Gaming Respawn’s Casualties of the Console Wars

Doesn’t it suck when you really want a game but don’t own the console that is required to play that said game? Yes, it does. I’m talking about great-looking games that pique your interest at E3, only to find out later that they’re console exclusives that you won’t be able to play, or maybe your rusty PC can’t run the latest game you want because it’s old and slow. Here are some of Gaming Respawn’s Casualties of the Console Wars.

Daniel G.M.

As someone who has stuck with PlayStation since the first one was released way back in the 90s, I’ve never had much of a desire to buy myself any of Nintendo or Microsoft’s consoles. Due to how much consoles cost, as well as the fact that PlayStation exclusives generally appealed to me more than those for the other platforms, I just stuck with Sony’s great series of machines and never regretted it. That’s not to say that I’m entirely uninterested in exclusives for the other consoles. Nintendo’s The Legend of Zelda series has always appealed to me, and having beaten only Ocarina of Time, I certainly wouldn’t mind trying out Twilight Princess, The Wind Waker, and Skyward Sword, but I can live without actually playing them. The Xbox has never really had any games that I was especially interested in. Admittedly, the Crackdown games do look entertaining, Sunset Overdrive looks like fun, and even the Titanfall games are somewhat intriguing, but those are all games I can easily live without playing (plus Titanfall 2 is coming to PS4 anyway). But in the near future, the Xbox One will be getting a little ditty called Scalebound…and as a result, for the very first time in my gaming life, I find myself feeling quite jealous of Xbox One owners.

Scalebound is a game where you play as a dude who looks like he’s cosplaying as Nero from Devil May Cry 4, complete with a sword, headphones, and a mutated right arm with which he can unleash strong attacks upon his enemies. He can even perform a Devil Trigger-like transformation where he changes into some sort of dragon/human hybrid (Dragon Trigger?) to kick further ass. But the best thing about this game is that the main character has a big dragon buddy to help him out in fights against other warriors and monsters. This dragon will attack enemies on its own, but you can direct which enemies it targets and how it attacks them. You can’t just sit back and let your dragon buddy do all the work though. Should your dragon become incapacitated in battle, you have to revive it, and if you take too long to get to it and let it die, you die as well. I like this feature, it’s bound to create a strong sense of kinship and teamwork between players and their dragon buddies. You can even customize the appearance and coloring of your dragon, how awesome is that?!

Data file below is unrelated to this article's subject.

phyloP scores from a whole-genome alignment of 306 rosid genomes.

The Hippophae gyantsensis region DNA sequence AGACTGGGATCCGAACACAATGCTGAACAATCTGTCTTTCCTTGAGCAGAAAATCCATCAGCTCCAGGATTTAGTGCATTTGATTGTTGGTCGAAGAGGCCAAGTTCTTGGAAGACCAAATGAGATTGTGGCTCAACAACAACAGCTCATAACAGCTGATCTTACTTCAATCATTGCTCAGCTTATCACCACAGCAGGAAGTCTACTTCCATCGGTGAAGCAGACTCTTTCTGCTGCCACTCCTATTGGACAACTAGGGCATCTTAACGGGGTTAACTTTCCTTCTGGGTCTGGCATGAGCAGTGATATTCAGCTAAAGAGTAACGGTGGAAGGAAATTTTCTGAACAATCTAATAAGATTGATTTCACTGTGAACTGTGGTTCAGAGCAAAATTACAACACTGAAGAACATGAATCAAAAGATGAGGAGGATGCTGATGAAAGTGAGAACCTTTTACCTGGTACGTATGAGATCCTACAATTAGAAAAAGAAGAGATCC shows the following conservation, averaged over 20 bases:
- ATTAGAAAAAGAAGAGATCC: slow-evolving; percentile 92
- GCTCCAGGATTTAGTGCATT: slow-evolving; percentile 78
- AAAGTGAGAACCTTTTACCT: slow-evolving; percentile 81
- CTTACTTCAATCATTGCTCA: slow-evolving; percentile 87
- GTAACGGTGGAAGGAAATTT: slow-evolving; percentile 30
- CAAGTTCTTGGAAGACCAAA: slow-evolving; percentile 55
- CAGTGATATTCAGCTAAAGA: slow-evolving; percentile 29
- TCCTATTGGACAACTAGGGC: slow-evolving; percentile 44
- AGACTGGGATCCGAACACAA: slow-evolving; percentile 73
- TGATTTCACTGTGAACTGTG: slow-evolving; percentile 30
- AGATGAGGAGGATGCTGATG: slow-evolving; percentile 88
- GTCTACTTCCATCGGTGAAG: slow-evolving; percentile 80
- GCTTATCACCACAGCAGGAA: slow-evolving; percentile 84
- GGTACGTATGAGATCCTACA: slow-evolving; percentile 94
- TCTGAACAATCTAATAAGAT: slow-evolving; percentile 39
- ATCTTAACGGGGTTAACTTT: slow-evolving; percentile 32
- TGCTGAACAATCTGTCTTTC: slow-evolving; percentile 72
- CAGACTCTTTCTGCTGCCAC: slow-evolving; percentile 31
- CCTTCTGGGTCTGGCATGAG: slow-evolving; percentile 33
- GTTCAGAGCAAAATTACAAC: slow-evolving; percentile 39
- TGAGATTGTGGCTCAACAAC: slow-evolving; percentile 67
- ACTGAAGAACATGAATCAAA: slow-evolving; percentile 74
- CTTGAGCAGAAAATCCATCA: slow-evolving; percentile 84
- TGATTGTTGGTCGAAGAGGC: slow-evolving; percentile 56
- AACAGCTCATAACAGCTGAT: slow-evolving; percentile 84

Furthermore, Scalebound is being developed by Platinum Games, so you know it’s going to have awesome combat. This being Platinum’s first action RPG, I’m curious to see how well they pull off a game in that genre. I’m not willing to buy an Xbox One just for this game, but dammit all, I am supremely jealous of those gamers who own Xbox One, which is a first. This sucks for me; Scalebound looks like it will be my kind of game. Perhaps I’ll get (really) lucky and someone else I know who owns or will own an Xbox One will buy Scalebound, that way I can borrow it or steal it if need be. Until then, I shall remain envious.